A lot of microbiome studies say, ‘These bacteria are increased in patients with a disease, and those bacteria are reduced.’ And then they stop. We wanted to know more: should we care about the ones that are increased because they are harmful or the ones that are decreased because perhaps they are helpful?”

Dr. Egle Cekanaviciute

The researchers’ findings are now published in the online issue of PNAS.

As part of the study, the researchers analyzed the gut microbiomes of 71 people who had been diagnosed with MS. They did the same for 71 healthy people with no MS history (the controls).

After pinpointing which microbes were more present in the guts of people with MS, and which ones tended to be present to a lesser degree, the scientists used in vitro experiments to try to identify the specific roles of those microbes.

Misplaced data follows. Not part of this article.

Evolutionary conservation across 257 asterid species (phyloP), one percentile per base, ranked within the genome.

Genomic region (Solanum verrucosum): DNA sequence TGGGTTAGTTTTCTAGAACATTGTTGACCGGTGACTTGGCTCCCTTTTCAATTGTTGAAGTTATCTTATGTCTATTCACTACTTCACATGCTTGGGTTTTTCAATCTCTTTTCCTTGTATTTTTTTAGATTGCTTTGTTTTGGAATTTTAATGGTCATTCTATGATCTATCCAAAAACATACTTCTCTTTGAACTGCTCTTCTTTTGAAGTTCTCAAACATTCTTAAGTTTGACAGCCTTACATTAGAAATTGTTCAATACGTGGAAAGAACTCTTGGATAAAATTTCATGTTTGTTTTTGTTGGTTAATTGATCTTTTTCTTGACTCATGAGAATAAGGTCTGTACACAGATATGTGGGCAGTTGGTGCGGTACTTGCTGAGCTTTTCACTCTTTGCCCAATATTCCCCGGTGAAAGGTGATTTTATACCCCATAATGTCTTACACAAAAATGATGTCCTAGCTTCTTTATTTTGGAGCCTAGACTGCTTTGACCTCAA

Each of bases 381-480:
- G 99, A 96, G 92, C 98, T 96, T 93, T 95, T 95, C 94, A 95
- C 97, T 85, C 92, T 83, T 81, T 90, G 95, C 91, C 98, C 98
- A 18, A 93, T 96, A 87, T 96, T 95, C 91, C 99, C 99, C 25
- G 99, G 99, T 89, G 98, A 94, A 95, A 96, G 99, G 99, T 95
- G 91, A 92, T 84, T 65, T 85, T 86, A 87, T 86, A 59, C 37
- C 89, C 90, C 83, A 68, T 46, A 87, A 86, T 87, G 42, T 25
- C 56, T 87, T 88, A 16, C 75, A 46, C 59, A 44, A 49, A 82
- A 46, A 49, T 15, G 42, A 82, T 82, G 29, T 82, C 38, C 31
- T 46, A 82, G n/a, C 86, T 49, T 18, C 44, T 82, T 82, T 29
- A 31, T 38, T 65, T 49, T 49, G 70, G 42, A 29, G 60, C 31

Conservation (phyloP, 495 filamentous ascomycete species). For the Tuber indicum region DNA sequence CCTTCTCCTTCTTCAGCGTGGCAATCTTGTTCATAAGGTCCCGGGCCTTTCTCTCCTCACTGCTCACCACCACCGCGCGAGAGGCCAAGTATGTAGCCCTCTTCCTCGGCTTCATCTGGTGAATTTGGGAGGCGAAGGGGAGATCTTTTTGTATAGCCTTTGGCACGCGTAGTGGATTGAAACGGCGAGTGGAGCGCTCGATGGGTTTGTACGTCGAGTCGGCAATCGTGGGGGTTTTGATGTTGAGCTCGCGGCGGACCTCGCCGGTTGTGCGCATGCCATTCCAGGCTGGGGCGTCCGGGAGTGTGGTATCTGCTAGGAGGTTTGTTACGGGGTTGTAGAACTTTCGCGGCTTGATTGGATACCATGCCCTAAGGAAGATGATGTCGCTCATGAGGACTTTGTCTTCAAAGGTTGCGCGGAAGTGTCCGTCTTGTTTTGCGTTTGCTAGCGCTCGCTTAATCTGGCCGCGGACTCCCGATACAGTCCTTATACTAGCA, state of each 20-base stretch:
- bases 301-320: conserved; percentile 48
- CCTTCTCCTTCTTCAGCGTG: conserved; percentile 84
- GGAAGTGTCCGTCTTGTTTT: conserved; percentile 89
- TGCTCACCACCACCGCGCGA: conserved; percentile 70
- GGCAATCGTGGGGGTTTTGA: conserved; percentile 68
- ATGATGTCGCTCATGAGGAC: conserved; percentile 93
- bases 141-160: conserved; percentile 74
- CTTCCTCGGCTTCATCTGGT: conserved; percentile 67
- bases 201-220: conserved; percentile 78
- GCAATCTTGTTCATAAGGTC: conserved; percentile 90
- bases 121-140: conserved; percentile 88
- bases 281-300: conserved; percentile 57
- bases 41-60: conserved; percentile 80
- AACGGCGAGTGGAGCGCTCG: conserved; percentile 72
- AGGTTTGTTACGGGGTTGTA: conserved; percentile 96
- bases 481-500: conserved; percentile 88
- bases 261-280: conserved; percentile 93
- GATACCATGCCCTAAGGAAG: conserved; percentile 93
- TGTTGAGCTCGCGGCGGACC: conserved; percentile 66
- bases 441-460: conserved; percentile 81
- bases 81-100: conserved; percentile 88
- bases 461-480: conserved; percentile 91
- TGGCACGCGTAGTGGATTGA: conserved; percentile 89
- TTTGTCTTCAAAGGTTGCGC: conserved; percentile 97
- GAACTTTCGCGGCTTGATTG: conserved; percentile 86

First, they tested whether these microbes could interact with human immune system cells to render them pro- or anti-inflammatory. The team noted that Akkermansia muciniphila and Acinetobacter calcoaceticus, which were commonly found in the guts of people with MS, prompted a pro-inflammatory response.

At the same time, Parabacteroides distasonis – which is found at abnormally low levels in the systems of people with an MS diagnosis – determined immune-regulatory responses.

Next, to try to understand the role that these bacteria play when interacting with the whole immune system, the researchers carried out tests in mice.

The results were similar: A. muciniphila and A. calcoaceticus stimulated an inflammatory response, while P. distasonis led to an anti-inflammatory effect.